But it isn’t so now—no. Because, in the drift of the years, I by and by found out that a consensus examines a new thing with its feelings rather oftener than with its mind.

Do you know of a case where a consensus won a game? You can go back as far as you want to and you will find history furnishing you this (until now) unwritten maxim for your guidance and profit: Whatever new thing a consensus coppers (colloquial for “bets against”), bet your money on that very card and do not be afraid.
Does the Race of Man Love a Lord?
published April, 1902, in the North American Review

It is a curious thing, the currency that an idiotic saying can get. The man that first says it thinks he has made a discovery. The man he says it to, thinks the same. It departs on its travels, is received everywhere with admiring acceptance, and not only as a piece of rare and acute observation, but as being exhaustively true and profoundly wise; and so it presently takes its place in the world’s list of recognized and established wisdoms, and after that no one thinks of examining it to see whether it is really entitled to its high honors or not.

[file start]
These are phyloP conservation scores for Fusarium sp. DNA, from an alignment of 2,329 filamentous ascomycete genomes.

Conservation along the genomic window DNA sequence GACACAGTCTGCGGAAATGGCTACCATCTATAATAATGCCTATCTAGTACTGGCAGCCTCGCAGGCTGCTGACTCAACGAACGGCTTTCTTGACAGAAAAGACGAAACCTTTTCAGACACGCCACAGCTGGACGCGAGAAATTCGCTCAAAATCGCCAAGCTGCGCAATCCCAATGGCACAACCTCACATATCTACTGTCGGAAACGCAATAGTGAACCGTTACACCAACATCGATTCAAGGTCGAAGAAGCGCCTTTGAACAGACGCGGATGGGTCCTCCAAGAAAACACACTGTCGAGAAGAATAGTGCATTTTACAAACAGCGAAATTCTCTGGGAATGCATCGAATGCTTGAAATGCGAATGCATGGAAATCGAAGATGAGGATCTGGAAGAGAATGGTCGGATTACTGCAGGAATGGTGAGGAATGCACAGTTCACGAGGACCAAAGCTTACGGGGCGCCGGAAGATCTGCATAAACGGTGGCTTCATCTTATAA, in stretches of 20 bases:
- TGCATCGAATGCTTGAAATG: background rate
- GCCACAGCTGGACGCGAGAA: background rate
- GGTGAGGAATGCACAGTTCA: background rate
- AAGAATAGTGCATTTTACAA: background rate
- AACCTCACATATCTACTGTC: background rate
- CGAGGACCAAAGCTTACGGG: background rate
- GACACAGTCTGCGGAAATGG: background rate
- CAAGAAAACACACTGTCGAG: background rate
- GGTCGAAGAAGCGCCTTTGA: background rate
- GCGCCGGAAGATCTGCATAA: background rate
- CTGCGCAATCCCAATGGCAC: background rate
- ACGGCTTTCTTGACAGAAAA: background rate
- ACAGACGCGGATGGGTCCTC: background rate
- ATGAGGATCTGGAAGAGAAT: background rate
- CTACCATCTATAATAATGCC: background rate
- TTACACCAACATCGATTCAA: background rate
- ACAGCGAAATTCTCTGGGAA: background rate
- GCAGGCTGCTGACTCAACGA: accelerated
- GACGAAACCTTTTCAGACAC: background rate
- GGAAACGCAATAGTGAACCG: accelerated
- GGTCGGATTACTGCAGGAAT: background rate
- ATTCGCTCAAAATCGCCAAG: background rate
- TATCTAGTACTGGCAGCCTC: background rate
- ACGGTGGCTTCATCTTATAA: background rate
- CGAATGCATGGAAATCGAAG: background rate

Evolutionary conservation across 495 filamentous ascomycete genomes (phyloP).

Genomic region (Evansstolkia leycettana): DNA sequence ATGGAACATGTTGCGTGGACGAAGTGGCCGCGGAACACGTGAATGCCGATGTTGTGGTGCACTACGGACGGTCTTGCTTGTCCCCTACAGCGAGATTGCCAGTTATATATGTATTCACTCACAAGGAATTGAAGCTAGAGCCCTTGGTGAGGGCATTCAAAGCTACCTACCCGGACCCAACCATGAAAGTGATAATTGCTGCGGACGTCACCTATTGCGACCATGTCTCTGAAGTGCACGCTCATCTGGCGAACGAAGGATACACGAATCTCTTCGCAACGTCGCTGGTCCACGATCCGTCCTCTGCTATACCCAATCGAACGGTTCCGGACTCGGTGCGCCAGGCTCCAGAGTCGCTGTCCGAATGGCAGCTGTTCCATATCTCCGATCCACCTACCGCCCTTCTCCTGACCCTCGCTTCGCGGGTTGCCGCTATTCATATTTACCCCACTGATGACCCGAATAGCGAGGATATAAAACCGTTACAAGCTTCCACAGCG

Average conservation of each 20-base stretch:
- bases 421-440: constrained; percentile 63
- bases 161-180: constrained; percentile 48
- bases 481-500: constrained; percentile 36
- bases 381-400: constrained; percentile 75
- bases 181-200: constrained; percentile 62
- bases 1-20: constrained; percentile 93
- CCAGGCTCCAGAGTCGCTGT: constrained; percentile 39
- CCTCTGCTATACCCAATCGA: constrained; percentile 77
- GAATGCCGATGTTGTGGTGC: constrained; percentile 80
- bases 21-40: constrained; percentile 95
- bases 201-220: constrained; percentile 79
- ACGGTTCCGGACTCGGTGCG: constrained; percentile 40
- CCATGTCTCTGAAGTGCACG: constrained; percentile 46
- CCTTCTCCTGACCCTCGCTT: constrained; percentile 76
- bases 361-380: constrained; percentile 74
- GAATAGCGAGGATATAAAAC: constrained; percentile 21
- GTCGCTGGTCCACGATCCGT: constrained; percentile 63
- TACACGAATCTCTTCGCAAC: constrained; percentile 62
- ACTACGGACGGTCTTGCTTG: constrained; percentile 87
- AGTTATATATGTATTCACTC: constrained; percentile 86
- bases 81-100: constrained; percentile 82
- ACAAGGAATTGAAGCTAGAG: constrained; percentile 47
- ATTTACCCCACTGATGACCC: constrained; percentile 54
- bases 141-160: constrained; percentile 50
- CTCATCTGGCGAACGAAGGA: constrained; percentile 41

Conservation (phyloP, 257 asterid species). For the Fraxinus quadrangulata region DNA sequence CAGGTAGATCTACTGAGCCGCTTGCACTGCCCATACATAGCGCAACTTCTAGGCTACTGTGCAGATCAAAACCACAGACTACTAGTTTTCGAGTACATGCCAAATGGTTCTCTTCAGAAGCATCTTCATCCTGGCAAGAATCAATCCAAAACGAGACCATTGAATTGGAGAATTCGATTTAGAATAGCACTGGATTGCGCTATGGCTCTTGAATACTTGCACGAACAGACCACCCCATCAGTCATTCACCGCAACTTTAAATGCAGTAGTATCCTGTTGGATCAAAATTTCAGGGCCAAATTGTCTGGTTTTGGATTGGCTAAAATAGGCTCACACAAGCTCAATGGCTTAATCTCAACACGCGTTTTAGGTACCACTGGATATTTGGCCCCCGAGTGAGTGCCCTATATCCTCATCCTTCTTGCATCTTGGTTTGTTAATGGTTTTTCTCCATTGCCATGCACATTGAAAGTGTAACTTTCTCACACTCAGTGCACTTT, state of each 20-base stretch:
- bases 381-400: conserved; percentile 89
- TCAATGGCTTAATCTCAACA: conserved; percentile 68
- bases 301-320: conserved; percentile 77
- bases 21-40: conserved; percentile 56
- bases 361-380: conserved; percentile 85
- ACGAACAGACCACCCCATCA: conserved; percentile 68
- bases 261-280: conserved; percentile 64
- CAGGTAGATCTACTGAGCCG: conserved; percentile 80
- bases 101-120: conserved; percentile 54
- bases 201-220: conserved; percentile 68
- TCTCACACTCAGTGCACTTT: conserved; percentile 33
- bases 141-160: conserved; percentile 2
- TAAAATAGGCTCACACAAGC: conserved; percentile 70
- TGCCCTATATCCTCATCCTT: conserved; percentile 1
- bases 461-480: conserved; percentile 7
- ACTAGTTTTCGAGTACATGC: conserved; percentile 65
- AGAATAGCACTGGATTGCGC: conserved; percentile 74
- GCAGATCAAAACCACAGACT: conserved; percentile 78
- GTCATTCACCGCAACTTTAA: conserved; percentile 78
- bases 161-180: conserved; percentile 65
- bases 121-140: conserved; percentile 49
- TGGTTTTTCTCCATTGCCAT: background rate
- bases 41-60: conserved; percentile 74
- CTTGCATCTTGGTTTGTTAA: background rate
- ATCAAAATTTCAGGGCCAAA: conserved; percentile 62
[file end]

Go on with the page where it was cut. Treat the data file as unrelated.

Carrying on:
In prayer we call ourselves “worms of the dust,” but it is only on a sort of tacit understanding that the remark shall not be taken at par. We—worms of the dust! Oh, no, we are not that. Except in fact; and we do not deal much in fact when we are contemplating ourselves.

Topic:

Humility

On the United States [from the main section’s introductory content]
The Battle Hymn of the Republic Brought Down to Date
from Philip S. Foner, Mark Twain: Social Critic, Copyright © 1958 by International Publishers Co., Inc.